It’s been a few months since we saw Portrait of a Lady on Fire, but it’s a movie that has lingered long in the memory, in what was undoubtedly one of the real highlights on last year’s festival circuit. We had the pleasure of meeting the two leading actresses, Noémie Merlant and Adéle Haenel as well as the genius behind the lens, Céline Sciamma.

With the lead stars we spoke about the brilliance of Sciamma’s screenplay, as well as how refreshing it is to see a film from the female gaze. Haénel also tells us whether she was allowed to keep any of the paintings made of her, and whether they each took home a souvenir from this experience. They also talk about staying in France to make films, and whether they believe it to be an industry that creates good roles for women.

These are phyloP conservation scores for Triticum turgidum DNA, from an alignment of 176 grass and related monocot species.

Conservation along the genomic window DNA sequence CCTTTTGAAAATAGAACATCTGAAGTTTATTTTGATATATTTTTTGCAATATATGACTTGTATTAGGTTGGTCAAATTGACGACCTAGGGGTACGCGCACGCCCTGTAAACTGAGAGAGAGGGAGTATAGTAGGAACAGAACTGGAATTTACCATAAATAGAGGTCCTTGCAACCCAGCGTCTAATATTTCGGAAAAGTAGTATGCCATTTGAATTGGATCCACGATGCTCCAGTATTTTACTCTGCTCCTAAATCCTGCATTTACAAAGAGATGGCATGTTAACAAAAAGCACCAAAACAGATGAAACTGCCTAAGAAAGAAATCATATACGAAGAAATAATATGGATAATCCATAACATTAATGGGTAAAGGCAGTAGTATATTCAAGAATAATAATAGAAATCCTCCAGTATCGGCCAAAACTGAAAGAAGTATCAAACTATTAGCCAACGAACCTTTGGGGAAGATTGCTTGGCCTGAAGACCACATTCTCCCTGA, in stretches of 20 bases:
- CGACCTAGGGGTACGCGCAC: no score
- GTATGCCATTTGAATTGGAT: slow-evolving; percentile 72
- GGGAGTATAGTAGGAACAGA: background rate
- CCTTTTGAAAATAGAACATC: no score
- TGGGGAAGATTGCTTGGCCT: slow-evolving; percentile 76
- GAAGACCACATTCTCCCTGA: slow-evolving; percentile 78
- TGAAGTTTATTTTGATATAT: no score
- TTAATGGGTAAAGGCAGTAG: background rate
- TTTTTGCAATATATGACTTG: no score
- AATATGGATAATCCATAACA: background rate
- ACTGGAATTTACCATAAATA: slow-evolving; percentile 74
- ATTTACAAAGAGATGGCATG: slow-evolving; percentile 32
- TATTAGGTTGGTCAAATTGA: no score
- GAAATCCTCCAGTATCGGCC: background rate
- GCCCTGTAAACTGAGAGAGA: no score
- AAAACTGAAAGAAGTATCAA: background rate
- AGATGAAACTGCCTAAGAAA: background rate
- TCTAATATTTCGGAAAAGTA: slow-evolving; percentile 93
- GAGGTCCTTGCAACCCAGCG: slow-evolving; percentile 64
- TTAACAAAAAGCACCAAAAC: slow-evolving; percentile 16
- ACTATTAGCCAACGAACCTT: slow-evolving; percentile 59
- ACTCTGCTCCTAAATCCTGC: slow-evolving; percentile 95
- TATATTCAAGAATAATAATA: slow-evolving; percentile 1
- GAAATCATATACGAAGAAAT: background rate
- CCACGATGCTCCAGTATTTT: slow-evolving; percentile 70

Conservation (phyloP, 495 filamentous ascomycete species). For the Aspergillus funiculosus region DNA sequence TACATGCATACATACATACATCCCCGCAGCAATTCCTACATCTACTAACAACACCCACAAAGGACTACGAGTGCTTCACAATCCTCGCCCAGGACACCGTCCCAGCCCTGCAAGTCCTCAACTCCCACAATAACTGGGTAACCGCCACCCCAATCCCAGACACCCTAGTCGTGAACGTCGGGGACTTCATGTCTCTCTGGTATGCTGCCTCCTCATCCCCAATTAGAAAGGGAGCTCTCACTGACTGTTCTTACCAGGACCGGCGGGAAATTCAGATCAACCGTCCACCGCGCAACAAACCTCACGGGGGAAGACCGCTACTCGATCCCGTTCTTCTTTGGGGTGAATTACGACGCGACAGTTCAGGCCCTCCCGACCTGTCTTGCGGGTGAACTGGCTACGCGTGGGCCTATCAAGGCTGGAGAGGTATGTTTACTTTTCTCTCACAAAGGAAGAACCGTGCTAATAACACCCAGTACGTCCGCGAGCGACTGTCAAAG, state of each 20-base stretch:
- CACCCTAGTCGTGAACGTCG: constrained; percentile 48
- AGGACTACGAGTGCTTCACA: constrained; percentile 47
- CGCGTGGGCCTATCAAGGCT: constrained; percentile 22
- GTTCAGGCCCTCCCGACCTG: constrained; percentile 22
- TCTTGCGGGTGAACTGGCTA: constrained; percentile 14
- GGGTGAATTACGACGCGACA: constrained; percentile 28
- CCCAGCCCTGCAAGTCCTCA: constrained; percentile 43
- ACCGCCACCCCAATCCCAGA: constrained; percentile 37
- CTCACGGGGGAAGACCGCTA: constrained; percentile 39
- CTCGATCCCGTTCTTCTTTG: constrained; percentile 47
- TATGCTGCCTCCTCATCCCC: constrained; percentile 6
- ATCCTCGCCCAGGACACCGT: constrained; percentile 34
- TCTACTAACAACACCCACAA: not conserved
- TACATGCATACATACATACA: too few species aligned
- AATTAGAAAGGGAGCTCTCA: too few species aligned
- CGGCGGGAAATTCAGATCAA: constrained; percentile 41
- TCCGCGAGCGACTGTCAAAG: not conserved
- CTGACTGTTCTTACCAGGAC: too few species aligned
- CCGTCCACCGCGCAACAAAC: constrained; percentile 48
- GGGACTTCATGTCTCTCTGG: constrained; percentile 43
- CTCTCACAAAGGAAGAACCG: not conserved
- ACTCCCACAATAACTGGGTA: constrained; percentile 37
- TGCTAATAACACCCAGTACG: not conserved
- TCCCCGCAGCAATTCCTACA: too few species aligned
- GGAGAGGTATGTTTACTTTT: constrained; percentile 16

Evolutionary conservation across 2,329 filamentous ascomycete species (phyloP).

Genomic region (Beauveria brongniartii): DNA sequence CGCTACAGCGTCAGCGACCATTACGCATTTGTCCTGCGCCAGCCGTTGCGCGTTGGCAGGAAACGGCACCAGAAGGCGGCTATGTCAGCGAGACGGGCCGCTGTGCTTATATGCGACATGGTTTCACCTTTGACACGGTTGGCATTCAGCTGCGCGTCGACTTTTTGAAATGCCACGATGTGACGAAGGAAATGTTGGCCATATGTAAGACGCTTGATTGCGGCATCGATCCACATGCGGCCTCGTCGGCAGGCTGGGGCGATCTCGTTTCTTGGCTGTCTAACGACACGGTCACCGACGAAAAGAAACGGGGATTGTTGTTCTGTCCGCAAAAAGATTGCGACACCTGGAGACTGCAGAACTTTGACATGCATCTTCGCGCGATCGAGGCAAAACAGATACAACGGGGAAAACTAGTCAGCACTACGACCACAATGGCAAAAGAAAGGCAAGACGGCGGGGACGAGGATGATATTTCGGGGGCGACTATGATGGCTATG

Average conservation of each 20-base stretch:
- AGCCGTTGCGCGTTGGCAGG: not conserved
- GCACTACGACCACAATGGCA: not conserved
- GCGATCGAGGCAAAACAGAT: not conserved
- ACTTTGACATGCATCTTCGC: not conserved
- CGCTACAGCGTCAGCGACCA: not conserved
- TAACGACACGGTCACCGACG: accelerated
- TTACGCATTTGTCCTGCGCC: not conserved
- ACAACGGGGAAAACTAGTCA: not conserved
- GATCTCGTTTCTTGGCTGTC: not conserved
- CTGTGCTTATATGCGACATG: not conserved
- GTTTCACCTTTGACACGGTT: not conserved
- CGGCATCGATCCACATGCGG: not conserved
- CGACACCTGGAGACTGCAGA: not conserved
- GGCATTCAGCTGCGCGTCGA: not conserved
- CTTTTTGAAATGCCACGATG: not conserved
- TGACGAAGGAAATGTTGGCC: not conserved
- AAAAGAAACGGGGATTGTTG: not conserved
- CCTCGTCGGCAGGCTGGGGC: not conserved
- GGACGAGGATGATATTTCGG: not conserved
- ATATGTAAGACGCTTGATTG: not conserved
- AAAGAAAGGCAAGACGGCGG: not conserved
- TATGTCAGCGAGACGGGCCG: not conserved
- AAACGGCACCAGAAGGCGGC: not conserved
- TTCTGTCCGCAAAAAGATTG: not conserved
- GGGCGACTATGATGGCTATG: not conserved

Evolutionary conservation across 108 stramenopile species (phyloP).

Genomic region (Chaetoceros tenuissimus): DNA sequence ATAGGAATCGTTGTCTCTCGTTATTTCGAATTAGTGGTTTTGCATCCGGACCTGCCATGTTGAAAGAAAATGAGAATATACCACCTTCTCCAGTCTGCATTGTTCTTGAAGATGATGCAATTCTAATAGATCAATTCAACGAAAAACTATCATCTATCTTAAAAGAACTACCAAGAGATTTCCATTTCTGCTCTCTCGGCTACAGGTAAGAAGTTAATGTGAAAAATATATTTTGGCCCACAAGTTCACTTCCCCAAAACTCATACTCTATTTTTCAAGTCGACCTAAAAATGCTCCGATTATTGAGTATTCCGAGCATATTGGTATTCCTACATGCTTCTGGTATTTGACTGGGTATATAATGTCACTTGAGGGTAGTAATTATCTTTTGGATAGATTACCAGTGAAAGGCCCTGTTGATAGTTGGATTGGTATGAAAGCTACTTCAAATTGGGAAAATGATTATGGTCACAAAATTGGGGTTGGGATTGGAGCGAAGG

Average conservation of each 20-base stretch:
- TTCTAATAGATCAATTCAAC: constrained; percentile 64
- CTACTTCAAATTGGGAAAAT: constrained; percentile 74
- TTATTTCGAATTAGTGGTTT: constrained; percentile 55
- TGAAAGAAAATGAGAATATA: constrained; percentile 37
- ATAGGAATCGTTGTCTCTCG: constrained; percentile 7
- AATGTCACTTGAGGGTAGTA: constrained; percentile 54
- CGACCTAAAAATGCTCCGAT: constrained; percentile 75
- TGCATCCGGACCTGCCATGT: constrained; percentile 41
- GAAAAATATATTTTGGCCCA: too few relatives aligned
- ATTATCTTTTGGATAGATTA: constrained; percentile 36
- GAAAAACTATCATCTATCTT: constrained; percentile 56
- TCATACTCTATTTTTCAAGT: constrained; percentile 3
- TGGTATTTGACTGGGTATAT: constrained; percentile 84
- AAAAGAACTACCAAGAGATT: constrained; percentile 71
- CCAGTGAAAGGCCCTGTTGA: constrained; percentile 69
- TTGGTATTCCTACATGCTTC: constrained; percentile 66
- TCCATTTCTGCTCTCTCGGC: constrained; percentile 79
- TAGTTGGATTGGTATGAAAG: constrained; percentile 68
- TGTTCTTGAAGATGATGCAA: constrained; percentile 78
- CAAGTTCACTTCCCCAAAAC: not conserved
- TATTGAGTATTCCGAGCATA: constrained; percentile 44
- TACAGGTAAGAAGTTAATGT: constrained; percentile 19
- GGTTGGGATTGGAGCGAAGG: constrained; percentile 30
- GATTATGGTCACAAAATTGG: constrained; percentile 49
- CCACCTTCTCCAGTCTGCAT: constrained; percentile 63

With Sciamma, we speak about the lack of information available for female painters from this time period, and what it is about ‘first love’ stories that appeal to her as a filmmaker. She also talks about the challenges of making a period drama, and why she opted for no music in the film. Lastly she comments on the casting of the two leads, and whether she was moved on set from their astonishing performances.

Watch the full interviews below:


France, 1770. Marianne, a painter, is commissioned to do the wedding portrait of Héloïse, a young woman who has just left the convent. Héloïse is a reluctant bride to be and Marianne must paint her without her knowing. She observes her by day, to paint her secretly.

Portrait of a Lady on Fire is out in cinemas on February 28th